A recent case before the Supreme Court of Queensland has highlighted the challenges that can arise when divorce affects the distribution of an estate.
The legal action arose after a woman lost testamentary capacity following her contraction of Alzheimer's Disease. The woman's will dated from 1993 and left a number of properties to her son and his wife, the will formulated shortly after the son's marriage.
Following the son and daughter-in-law's divorce, the woman's husband, who has also been granted Power of Attorney, applied to the Courts to have her will changed to remove the former daughter-in-law as a beneficiary. Instead, the share of the estate would go to the woman's son and grandchildren of the relationship.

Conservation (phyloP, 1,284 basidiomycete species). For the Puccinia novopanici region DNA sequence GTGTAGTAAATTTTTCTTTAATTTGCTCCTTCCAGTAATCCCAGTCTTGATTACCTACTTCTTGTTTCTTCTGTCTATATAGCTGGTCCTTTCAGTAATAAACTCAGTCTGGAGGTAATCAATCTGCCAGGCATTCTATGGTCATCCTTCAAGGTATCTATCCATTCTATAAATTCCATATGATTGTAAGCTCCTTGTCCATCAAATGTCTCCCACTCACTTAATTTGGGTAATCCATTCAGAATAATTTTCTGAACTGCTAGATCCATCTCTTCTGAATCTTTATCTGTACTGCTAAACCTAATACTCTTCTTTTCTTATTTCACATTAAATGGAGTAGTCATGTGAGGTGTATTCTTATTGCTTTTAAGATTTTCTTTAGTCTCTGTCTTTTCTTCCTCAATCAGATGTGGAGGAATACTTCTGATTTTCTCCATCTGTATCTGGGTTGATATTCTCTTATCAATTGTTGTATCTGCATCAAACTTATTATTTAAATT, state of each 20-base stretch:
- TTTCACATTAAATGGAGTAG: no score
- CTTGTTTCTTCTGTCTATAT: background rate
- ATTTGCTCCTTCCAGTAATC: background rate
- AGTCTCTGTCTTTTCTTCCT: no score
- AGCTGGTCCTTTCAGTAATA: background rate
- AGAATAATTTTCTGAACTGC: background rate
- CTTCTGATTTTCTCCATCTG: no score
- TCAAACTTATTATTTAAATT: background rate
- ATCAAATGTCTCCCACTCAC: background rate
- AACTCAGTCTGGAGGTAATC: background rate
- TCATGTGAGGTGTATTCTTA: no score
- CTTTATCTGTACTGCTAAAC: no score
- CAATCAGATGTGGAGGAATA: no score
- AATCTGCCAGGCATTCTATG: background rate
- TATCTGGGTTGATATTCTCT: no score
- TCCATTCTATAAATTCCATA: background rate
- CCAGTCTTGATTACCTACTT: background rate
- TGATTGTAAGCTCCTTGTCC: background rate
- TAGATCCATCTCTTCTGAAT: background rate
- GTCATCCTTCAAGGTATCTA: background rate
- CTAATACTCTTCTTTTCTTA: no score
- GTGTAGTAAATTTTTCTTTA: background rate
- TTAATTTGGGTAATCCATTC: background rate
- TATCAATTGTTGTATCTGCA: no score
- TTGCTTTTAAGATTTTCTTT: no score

The move was opposed by the former daughter-in-law who argued this was an attempt to shield the family's assets as she and her former husband were currently parties to a property settlement in the Family Court of Australia.
The case went to appeal before the Supreme Court of Queensland. The Judge agreed with the husband of the woman, ordering that the will be changed to reflect the breakdown in the relationship.
For others who are beginning the estate planning process, this case illustrates the importance of a number of factors. The first of these is the impact that divorce can have on a will, especially if a relative through marriage is named as a beneficiary of an estate.
Secondly, it is important for individuals to have a plan in place in case they lose testamentary capacity. In this situation, having an Enduring Power of Attorney can ensure your interests are protected even if you are unable to make these decisions yourself.
If you want to learn more about the estate planning process, make sure you discuss your options with a wills and estates lawyer.